Fanatics-UA to field MLB jerseys in 2020 Labor & Agents: Rosenhaus sues client NBPA spending on employees up 40 percent Labor & Agents: Levy adds ex-Lions exec Montag departs WME-IMG for own firm Lin’s co-agent joins Roc Nation Sports How ‘go-to’ esports agent found his role Esports entering new labor era Labor & Agents: Repping Stephen A. Smith Labor & Agents: Dogra settlement talks
SBJ/November 11 - 17, 2002/Labor Agents
Under settlement, NFL will advise teams not to talk about offers to draft picks
Published November 11, 2002
The NFL has agreed to advise team officials not to talk to other teams about offers they make to NFL draft picks, as part of a settlement with the NFL Players Association in which the union agreed to drop its collusion case.
The NFLPA began an investigation in August into whether officials of the Minnesota Vikings and Kansas City Chiefs colluded in negotiating the contracts of the Chiefs' top pick, No. 6 overall draft choice Ryan Sims, and the Vikings' top pick, overall No. 7 Bryant McKinnie.
The agreement by the NFL to advise teams not to talk about offers "is a very good result and it saves us from the costs and uncertainties of litigation," Berthlesen said.
Greg Aiello, NFL spokesman, said the NFL and the teams did not admit any wrongdoing as part of the agreement.
"We have agreed to advise our clubs that even though we don't believe there is any violation of the CBA being committed by clubs discussing offers, the union has made it clear they will bring collusion charges [if that occurs]," Aiello said.
"We are not establishing a league rule that says the clubs can't talk. We are telling clubs the union views this as a problem and they will bring these collusion cases ... and make life difficult for you."
Concurrent with the settlement of the collusion case, McKinnie signed a reported five-year, $13.55 million contract, $9.35 million of it guaranteed, with the Vikings. Sims, whose season ended when he broke his elbow in a game last month, signed a seven-year deal with the Chiefs in late August that will pay him a reported $16.8 million to $25 million, based on incentives, and included a $9.75 million signing bonus.
THOMAS SELLS TO CSMG: Veteran basketball agent Henry Thomas has sold his company, Thomas Sports Management, to sports management firm CSMG Inc. and will lead a new basketball division there as part of the deal.
Thomas, who has been an agent since 1989 and represented retired NBA star Tim Hardaway, brings with him 12 basketball clients, including Michael Finley of the Dallas Mavericks and Marcus Fizer of the Chicago Bulls. His other 10 clients are playing in the National Basketball Development League or overseas.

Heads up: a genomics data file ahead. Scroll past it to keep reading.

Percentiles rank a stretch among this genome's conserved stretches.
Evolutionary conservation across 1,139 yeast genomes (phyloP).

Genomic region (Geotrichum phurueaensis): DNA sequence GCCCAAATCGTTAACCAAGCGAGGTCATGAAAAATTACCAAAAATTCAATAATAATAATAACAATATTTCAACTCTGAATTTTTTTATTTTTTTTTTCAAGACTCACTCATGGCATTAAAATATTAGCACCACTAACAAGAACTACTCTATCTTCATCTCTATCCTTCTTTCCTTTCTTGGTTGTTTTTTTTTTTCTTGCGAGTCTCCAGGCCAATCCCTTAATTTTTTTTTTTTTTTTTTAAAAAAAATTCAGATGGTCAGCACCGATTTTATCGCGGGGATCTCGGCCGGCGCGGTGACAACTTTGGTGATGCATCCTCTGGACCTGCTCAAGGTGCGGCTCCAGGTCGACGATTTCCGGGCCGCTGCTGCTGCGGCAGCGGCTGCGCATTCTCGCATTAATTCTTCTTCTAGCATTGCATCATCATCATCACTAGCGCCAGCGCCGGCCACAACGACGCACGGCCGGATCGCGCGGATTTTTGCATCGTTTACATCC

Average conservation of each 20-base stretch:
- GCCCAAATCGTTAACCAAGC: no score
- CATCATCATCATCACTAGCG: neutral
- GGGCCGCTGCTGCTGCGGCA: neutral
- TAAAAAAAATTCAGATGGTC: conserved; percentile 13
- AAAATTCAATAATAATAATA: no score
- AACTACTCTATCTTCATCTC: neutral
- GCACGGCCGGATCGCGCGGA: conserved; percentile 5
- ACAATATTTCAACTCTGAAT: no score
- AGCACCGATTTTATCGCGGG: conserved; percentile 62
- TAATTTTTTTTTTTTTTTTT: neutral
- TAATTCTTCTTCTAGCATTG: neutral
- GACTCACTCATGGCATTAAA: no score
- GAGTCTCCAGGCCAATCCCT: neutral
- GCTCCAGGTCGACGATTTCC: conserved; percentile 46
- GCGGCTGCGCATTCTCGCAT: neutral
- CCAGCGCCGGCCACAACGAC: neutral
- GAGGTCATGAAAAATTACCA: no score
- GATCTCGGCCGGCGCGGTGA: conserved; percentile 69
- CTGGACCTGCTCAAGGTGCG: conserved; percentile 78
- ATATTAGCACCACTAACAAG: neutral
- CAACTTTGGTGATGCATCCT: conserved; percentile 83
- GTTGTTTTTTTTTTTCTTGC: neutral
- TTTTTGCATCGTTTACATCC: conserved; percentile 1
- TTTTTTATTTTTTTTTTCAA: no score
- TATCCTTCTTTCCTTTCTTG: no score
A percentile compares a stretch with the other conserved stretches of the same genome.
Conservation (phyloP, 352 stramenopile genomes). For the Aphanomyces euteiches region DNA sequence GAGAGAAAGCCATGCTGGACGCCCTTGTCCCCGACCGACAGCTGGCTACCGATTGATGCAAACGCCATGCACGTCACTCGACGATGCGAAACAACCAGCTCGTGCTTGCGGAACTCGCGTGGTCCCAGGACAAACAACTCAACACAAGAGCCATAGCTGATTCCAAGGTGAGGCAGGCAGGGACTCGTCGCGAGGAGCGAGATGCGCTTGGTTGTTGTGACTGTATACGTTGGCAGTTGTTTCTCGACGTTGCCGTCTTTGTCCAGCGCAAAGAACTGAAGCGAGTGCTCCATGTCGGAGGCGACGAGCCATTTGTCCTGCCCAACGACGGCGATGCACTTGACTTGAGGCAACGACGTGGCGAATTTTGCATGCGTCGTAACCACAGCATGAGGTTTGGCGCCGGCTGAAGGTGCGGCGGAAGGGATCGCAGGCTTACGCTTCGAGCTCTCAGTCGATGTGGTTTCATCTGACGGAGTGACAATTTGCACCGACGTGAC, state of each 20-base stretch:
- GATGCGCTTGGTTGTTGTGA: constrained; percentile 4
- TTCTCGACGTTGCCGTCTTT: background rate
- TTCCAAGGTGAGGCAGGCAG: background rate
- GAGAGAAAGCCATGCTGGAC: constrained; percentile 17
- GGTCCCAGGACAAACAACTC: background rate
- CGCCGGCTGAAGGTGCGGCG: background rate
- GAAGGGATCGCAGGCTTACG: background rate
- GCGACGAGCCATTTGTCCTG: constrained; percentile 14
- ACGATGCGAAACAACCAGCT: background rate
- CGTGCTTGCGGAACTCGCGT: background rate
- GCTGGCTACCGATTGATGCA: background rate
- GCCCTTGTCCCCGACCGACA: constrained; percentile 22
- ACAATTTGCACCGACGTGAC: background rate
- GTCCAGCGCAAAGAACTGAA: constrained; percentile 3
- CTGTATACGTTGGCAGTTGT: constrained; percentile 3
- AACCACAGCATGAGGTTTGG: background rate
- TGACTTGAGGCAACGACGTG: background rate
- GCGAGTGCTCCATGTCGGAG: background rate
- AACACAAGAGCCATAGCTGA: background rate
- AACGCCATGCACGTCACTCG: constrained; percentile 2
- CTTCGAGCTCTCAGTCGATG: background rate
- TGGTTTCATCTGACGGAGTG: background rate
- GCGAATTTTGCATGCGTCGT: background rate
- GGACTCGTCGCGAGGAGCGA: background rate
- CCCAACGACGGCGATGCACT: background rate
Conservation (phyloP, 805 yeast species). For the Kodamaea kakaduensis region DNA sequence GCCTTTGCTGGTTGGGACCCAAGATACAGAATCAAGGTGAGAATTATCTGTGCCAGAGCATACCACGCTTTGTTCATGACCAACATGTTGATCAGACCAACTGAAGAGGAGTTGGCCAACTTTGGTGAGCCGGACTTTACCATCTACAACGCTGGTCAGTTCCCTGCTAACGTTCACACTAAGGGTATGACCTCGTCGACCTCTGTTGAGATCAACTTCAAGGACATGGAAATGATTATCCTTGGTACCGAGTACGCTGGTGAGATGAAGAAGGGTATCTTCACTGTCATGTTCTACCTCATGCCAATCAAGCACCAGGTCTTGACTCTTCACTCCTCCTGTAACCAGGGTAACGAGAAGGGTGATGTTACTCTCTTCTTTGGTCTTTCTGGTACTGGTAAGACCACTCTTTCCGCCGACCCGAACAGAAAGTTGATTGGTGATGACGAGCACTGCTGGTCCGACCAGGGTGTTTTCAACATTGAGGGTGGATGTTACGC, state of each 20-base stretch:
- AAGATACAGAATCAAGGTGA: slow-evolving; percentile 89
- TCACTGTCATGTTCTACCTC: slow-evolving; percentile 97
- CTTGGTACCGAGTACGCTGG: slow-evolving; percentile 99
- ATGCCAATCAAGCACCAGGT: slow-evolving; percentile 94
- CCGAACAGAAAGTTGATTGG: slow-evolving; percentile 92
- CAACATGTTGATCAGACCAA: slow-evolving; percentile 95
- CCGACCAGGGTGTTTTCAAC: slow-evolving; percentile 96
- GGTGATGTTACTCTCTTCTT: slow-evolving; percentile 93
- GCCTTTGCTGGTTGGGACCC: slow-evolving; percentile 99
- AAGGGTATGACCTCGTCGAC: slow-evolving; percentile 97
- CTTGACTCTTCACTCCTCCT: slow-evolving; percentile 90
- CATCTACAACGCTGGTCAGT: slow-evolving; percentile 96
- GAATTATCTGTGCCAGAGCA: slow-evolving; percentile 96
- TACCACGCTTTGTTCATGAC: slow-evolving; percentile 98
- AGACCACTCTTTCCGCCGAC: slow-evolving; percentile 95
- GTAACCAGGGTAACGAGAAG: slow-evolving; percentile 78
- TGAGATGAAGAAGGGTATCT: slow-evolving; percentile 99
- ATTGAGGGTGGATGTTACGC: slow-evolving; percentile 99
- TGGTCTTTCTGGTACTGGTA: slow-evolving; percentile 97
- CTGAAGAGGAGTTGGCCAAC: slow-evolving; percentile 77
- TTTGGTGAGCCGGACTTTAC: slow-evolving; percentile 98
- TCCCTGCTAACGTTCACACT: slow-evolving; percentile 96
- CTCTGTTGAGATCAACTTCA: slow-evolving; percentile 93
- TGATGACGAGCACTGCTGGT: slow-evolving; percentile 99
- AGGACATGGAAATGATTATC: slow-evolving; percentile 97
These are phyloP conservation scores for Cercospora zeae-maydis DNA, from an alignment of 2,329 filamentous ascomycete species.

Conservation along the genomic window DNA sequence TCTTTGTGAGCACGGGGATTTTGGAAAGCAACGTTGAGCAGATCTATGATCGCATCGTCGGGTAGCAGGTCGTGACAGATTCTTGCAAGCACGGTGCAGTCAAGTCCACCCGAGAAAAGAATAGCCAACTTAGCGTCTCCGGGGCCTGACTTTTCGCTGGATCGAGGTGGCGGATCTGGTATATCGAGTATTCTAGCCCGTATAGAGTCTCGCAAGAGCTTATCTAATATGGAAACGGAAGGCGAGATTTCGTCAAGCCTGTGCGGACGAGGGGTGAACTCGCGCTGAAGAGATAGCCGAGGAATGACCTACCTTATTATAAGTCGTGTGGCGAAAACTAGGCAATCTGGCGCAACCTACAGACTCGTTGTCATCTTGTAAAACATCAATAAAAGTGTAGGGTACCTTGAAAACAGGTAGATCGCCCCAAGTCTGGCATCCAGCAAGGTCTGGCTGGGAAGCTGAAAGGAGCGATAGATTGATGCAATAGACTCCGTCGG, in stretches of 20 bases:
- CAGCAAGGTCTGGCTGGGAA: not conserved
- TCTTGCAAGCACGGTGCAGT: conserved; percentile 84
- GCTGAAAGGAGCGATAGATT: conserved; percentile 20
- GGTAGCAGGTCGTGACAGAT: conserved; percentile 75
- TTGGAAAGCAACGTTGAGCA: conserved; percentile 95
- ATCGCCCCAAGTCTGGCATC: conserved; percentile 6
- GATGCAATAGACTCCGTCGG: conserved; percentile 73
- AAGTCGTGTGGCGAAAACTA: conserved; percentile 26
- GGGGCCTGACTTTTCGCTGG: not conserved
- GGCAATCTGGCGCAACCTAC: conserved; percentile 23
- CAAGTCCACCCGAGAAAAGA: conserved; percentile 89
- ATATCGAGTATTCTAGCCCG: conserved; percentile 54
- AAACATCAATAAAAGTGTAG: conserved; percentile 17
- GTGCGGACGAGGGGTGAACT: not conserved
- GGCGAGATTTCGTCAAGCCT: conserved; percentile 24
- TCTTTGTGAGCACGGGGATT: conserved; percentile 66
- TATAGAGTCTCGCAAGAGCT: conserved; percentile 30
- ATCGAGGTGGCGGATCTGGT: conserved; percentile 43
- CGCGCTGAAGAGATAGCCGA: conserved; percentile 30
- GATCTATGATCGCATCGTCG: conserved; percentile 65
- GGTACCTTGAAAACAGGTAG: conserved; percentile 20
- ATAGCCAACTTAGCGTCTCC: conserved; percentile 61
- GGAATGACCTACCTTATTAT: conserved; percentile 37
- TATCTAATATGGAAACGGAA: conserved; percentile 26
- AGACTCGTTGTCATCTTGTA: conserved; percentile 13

Thomas declined to reveal the purchase price he received. CSMG is, and Thomas Sports Management was, based in the Chicago area.
Thomas said he considered merging his company into a larger sports agency for two or three years before striking a deal with CSMG. "The way this industry is going, I think the way to effectively compete for top prospects, I need more resources behind me," he said.
CSMG, led by Chairman Alan Nero, represents about 200 athletes worldwide, including baseball, football and basketball players and professional golfers.
NBPA APPEALS ARBITRATOR'S DECISION: National Basketball Players Association officials have appealed the decision of an arbitrator who ruled that an NBA policy to withhold luxury tax and player escrow funds from teams with big payrolls does not violate the collective-bargaining agreement.
The decision of arbitrator Charles Renfrew has been appealed to a three-member arbitrator panel, said Jeffrey Kessler, outside counsel to the NBPA and a partner at Weil, Gotshal & Manges.
The panel of arbitrators has not yet been selected by the NBA and the NBPA, Kessler said. A decision will likely take at least a few months.
NBPA Executive Director Billy Hunter has called the league policy to withhold tax and escrow funds from high-spending teams a double tax that violates the spirit and intent of the collective-bargaining agreement. Renfrew agreed with the NBA's argument that the policy should stand because the players union did not restrict in the collective-bargaining agreement how the league could distribute the money.
Liz Mullen can be reached at email@example.com.